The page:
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Dec 13, 2012 01:03 PM

Rye recs

Can anyone recommend a good rye for making Manhattans? I love Russell's 6-yr-old but I've been told they've stopped making it. I'm open to vermouth suggestions too.

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  1. These guys can:

    Do you like Russell's specifically for Manhattan's or just for sipping?

    I recently got a bottle of Rittenhouse 100 proof and finally understood all the hubbub regarding Manhattans. I had always wondered why they tasted like tainted vermouth to me and it was because I'd always used Old Overholt to make them. I think it's too insubstantial to make its presence felt in the drink. However, others might disagree and as sku points out in the thread I linked to, if your preferences lean toward the sweet and mild rather than drier and spicy, Old Overholt might be the rye for you.

    For vermouth, I've only had Noilly Prat and Dolin. I'd give Dolin the edge, but I think they're both fine products. Boissiere, Vya, and Carpano Antica are all worth keeping an eye out for as well.

    1. I'm pretty partial to using Old Overholt for cocktails at home if you're looking for something on the low end. It goes for around $20 a bottle here in Nashville.

      If you're looking for something more high proof, try Thomas H Handy rye.

        1. As far as I know, Russell's Reserve is still available, but many ryes have periodic shortages in certain markets. Russell's is made by Wild Turkey, so if you like it, you might like the basic Wild Turkey rye, though it's a bit spicier than Russell's.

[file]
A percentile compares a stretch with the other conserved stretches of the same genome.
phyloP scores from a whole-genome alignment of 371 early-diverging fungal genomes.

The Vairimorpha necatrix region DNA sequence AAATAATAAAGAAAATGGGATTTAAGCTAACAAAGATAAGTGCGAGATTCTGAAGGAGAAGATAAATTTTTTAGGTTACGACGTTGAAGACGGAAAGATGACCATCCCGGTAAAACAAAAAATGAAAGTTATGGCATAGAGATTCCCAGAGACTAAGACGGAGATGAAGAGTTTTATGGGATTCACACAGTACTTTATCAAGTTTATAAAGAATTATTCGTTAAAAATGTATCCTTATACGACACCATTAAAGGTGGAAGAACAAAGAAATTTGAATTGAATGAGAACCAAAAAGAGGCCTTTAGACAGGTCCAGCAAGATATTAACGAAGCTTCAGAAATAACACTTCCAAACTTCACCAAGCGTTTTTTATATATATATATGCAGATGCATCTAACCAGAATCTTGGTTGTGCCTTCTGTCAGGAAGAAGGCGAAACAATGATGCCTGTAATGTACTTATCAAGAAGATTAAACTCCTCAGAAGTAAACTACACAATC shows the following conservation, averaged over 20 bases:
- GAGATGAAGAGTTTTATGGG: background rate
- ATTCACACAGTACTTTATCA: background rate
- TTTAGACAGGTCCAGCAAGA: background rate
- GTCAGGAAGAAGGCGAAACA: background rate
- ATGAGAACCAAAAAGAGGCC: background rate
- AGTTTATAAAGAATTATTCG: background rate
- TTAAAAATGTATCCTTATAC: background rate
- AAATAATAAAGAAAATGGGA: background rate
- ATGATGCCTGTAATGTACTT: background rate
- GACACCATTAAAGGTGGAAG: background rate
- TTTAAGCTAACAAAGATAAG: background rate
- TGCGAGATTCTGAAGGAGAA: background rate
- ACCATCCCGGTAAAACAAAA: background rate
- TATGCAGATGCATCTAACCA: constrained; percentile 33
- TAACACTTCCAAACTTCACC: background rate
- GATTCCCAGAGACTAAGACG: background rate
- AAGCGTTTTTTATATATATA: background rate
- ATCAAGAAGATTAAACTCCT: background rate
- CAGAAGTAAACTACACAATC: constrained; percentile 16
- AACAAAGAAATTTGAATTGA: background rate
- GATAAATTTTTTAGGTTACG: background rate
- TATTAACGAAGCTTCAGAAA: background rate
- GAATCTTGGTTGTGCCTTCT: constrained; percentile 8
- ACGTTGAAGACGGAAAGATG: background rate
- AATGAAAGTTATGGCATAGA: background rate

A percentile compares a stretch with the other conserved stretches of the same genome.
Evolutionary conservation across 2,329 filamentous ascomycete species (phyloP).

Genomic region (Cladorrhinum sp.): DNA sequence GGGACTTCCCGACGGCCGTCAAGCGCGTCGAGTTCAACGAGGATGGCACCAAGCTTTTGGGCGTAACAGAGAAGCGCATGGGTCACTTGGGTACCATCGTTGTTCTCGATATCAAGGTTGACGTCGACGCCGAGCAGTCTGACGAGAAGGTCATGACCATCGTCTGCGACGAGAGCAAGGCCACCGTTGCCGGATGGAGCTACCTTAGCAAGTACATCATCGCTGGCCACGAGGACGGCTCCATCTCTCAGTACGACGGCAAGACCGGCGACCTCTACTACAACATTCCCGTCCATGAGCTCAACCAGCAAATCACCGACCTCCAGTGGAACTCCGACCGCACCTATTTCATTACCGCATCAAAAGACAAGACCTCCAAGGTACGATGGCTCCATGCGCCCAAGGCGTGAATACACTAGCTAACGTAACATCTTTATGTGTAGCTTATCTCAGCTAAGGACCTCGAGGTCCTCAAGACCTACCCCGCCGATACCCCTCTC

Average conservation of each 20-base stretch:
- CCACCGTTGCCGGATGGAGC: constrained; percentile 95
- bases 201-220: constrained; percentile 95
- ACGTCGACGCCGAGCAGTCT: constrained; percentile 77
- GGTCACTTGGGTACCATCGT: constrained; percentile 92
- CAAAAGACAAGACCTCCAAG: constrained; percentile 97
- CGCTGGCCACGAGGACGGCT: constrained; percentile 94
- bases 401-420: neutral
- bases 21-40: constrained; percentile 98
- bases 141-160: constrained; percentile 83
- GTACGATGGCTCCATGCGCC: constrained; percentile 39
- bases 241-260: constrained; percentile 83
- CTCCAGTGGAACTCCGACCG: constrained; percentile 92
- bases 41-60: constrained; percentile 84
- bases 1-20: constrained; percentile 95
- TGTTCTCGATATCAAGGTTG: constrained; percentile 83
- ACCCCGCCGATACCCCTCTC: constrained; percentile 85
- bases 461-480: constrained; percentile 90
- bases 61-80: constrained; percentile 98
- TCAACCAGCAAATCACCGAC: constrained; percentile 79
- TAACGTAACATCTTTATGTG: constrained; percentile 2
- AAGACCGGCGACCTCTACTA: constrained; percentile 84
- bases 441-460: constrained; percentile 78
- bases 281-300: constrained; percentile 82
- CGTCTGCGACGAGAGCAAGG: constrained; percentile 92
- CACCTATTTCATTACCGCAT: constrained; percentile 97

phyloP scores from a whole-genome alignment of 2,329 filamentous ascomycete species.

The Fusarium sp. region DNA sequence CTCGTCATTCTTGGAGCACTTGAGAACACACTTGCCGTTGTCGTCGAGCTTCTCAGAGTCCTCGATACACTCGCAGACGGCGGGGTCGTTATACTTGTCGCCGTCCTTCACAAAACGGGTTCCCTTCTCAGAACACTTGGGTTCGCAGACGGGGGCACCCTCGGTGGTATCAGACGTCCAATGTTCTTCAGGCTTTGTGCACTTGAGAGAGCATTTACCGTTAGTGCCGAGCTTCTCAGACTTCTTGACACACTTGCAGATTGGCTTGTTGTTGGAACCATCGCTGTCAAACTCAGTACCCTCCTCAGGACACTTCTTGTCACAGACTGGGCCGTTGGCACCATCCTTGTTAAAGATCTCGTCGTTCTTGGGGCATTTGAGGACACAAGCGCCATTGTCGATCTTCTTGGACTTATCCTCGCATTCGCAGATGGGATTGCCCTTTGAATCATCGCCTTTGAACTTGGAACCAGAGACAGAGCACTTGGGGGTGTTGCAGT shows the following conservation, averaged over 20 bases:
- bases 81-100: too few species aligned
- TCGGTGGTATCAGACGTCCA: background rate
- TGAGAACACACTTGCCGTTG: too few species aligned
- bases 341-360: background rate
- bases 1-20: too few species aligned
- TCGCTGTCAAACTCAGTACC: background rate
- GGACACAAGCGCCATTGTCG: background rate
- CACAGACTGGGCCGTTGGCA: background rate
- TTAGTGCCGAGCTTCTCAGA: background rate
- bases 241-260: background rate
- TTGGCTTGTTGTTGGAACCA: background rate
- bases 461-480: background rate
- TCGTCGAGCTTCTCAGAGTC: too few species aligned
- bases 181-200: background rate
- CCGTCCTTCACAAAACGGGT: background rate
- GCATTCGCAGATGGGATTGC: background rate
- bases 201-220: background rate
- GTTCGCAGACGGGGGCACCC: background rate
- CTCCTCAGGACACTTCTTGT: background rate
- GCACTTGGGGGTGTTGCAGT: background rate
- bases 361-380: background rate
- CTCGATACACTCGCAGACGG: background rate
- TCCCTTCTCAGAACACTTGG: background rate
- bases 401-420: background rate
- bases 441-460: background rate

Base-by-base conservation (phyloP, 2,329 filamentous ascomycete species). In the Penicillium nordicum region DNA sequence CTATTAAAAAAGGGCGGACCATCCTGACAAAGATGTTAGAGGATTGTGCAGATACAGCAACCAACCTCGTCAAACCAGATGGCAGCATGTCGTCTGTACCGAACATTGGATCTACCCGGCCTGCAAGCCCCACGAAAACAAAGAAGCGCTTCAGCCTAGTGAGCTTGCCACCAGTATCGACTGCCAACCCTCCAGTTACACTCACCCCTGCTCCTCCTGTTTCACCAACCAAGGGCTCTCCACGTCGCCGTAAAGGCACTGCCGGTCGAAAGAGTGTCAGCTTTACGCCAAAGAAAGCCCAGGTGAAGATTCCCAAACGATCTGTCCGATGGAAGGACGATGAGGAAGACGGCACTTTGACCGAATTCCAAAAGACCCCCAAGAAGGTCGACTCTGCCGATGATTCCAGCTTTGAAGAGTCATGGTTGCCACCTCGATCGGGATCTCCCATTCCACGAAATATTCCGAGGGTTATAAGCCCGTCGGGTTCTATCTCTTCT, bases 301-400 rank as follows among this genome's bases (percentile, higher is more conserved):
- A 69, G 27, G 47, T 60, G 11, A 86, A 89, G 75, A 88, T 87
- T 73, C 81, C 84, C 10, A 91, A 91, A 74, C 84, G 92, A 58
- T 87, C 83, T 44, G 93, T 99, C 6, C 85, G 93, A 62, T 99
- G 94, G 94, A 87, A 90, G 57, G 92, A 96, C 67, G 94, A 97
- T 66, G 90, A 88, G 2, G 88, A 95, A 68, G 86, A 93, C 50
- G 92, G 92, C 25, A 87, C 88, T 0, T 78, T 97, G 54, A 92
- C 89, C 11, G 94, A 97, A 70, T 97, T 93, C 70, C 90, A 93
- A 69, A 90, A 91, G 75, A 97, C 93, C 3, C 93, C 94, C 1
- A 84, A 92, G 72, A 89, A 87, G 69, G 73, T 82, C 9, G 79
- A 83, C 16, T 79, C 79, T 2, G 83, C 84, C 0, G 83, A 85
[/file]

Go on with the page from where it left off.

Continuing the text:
7 Replies
          1. re: sku

            Sku - I wish I had know they were cutting back on the WT 101 Rye when I was in PA last year, they had it for $18 a bottle and I would have bought a case. As it was, I bought 2 bottles and have yet to see it anywhere since.

            1. re: sku

              Just to clarify to the OP, Wild Turkey Rye is now available in 81 proof. We are all hoping that 101 will return at some point, but I haven't seen it around Boston for some time now. The 101 and 81 are different but the marketing info I read didn't really make sense to me.

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              1. re: EvergreenDan

                It's available in seemingly large quantities (i.e. fully-packed shelves), at various liquor stores near where I live. Most recently seen last week at Kappy's on Main Street in Malden. The shelf must have had at least 20 bottles. (That Kappy's is also worth a visit as it stocks Seleta Cachaca, which is by far the best one I've personally sampled to date, and that's the only place I've ever seen it.)

                1. re: davis_sq_pro

                  Does anyone know if Rittenhouse is going to become rare again? I couldn't find a bottle for six months and then about three months ago it was everywhere again. I just picked up two bottles on sale for $19.99 (an incredible value) for my strategic reserve, but I'm wondering if I should have bought a lot more if this is just a temporary bump in supply.

                2. re: EvergreenDan

                  The reason they cut back on the 101 is simple sales and marketing. Rye sales have increased dramatically and they don't have enough supplies right now. So they can sell more and make more money cutting it to 81. Same stuff, just lower proof. That's the direct word from folks I know there.

                  1. re: JMF

                    The Campari America press release (Feb 21, 2012) on WT 81 Rye says that it is made from the same mash bill, but in "char number 4 or 'alligator char' " barrels from 4 and 5 year old whiskeies. It supposedly was made so that it "wouldn't back down to a mixer". This press release doesn't say what barrels or ages are used for WT101 rye.

                    Obviously I'd say that a 101 proof spirit is better for "not backing down to a mixer", but it is unclear to me what other differences there are between the 81 and the 101. They seem to be saying that it isn't exactly the same as 101 + water.